In 1958, with jazz and the blues fully amped up, Gibson debuted the ES-335TD as the original ‘Thinline’ ‘Double-pickup’, double-cutaway, semi-hollow archtop.
It was a logical conclusion to the rich history of Gibson’s ‘ES’ (Electric Spanish) lineage that began in 1936 with the Charlie Christian-endorsed ES-150.
Over the next couple of decades, Gibson worked towards something of an apex with the ES-335TD via a series of profound design concepts.
In 1949, the ES-175 was introduced with a single cutaway, gaining double pickups in 1953 as the ES-175D.
In 1954, the Byrdland (an amalgamation of the names Billy Byrd and Hank Garland), which was in its early incarnation documented as the L-5 Special Thin Model, profiled a reduced body depth.
This was shortly followed by the ES-350T in 1955 (later renamed ES-350TD), which also featured a reduced body depth, cutaway and double pickups.
As an addition to a well-established line of f-hole archtops, the ES-335TD broke further ground with its double cutaway and semi-acoustic/center-block features, augmented by Gibson’s new and improved noise-cancelling PAF humbucker pickups.
Along with increased access to the upper frets enabling guitarists to easily hit notes and bend strings high up the neck, its solid maple center-block snugly housed and surrounded both pickups, firmly suppressing the feedback that had plagued archtop players for years.
The ES-335TD thus employed the solidbody signature feature of recessing pickups into a small cavity (a tried and tested method since Gibson released the Les Paul in 1952), while enjoying some of the natural acoustic resonance of a traditional archtop.
Part solidbody/part acoustic, the innovative ‘semi-acoustic’ hybrid guitar successfully balanced the best of both worlds.
The original ES-335 (released in 1958 as the ES-335T) sported a one-piece glued mahogany neck with a Brazilian rosewood ’board and dot inlays, joining the body at the 19th fret. The body measured 16 inches across and consisted of an arched, single-bound laminated maple top and back.
It was mounted with a Tune-o-matic bridge and stop tailpiece (Bigsby optional) and finished in either Sunburst or Natural (ES-335TDN). The iconic Cherry finish (ES-335TDC) was offered later in 1959.
1957 ES-335TD developed
1958 Launched as ES-335T; production begins in spring
1959 Iconic Cherry finish available in addition to Sunburst and Natural
1960 Neck profile becomes less chunky; thinner/flatter ‘blade’ necks appear
1961 Shorter pickguard transition complete (stops below bridge)
1962 Pearloid blocks replace dot inlays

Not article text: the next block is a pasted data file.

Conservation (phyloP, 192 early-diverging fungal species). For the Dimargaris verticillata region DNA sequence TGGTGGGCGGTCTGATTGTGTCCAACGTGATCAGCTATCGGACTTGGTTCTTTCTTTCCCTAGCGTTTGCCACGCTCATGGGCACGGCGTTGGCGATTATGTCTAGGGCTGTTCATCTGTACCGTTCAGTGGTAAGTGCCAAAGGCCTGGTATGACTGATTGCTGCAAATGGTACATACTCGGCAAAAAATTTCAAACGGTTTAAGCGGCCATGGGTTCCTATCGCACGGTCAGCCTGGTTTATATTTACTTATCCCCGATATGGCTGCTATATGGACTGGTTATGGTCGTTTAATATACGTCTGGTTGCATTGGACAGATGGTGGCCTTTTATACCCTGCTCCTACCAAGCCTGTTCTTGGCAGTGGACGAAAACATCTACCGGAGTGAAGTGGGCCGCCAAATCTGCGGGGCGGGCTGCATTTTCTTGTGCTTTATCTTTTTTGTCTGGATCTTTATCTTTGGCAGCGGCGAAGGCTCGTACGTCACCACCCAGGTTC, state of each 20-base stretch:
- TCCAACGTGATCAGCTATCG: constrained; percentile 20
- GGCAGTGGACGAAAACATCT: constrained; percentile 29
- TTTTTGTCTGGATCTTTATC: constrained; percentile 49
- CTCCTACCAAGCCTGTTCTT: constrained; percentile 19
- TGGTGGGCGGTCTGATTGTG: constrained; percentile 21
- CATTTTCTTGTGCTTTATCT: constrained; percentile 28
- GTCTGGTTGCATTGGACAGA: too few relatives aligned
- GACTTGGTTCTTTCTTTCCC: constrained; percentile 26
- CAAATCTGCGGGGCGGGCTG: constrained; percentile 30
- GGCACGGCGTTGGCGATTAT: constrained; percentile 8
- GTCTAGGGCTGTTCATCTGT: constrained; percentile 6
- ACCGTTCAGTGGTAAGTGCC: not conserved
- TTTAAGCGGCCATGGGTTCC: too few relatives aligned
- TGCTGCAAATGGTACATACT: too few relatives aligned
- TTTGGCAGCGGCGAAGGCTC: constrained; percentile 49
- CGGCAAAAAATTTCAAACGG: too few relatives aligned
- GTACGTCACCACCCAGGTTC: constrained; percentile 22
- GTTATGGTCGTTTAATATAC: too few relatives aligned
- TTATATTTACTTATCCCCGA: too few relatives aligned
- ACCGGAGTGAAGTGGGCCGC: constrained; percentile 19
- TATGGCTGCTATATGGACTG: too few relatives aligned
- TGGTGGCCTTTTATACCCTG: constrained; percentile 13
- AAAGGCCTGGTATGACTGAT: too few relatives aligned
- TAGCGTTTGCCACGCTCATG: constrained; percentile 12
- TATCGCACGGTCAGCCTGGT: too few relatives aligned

1964 Transition towards trapeze tailpiece (stop tailpieces becoming less common)
1965 Nickel-plated hardware replaced by chrome-plated hardware; nut decreases in width
1966 Brazilian rosewood fretboard replaced by Indian rosewood
Some design adjustments were subsequently made throughout its production, although it hasn’t altered radically since its introduction, with reissues catering for notable preferences in specification, without needing to invest in the highly collectible original vintage models. (Interestingly, the ES-335 is worth considerably more on the vintage market than equivalent-year ES-345s and ES-355s, although both of these models were pricier than the ES-335 upon original release.)
Along with the ES-335’s ability to push the envelope in terms of gain and a warm, plangent fullness of tone, it struck a very happy medium between feedback and sustain, endowing players with a flexible and colorful palette of sounds at their fingertips.
It was famously embraced by blues players and as a particularly dynamic instrument has also enjoyed popularity within a diverse range of guitar styles since its arrival, with ES-335 signature models having been produced by Gibson in association with artists as diverse as Trini Lopez, Eric Clapton, Larry Carlton, Chris Cornell, Lee Ritenour, Roy Orbison, Tom DeLonge, Alvin Lee (“Big Red” ES-335), Andy Summers (1960 ES-335) and Dave Grohl (DG-335).
With an expressive, vocal characteristic, the ES-335’s continued popularity and longevity since its introduction in 1958 speaks in volumes.
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Rod Brakes is a music journalist with an expertise in guitars. Having spent many years at the coalface as a guitar dealer and tech, Rod's more recent work as a writer covering artists, industry pros and gear includes contributions for leading publications and websites such as Guitarist, Total Guitar, Guitar World, Guitar Player and MusicRadar in addition to specialist music books, blogs and social media. He is also a lifelong musician.
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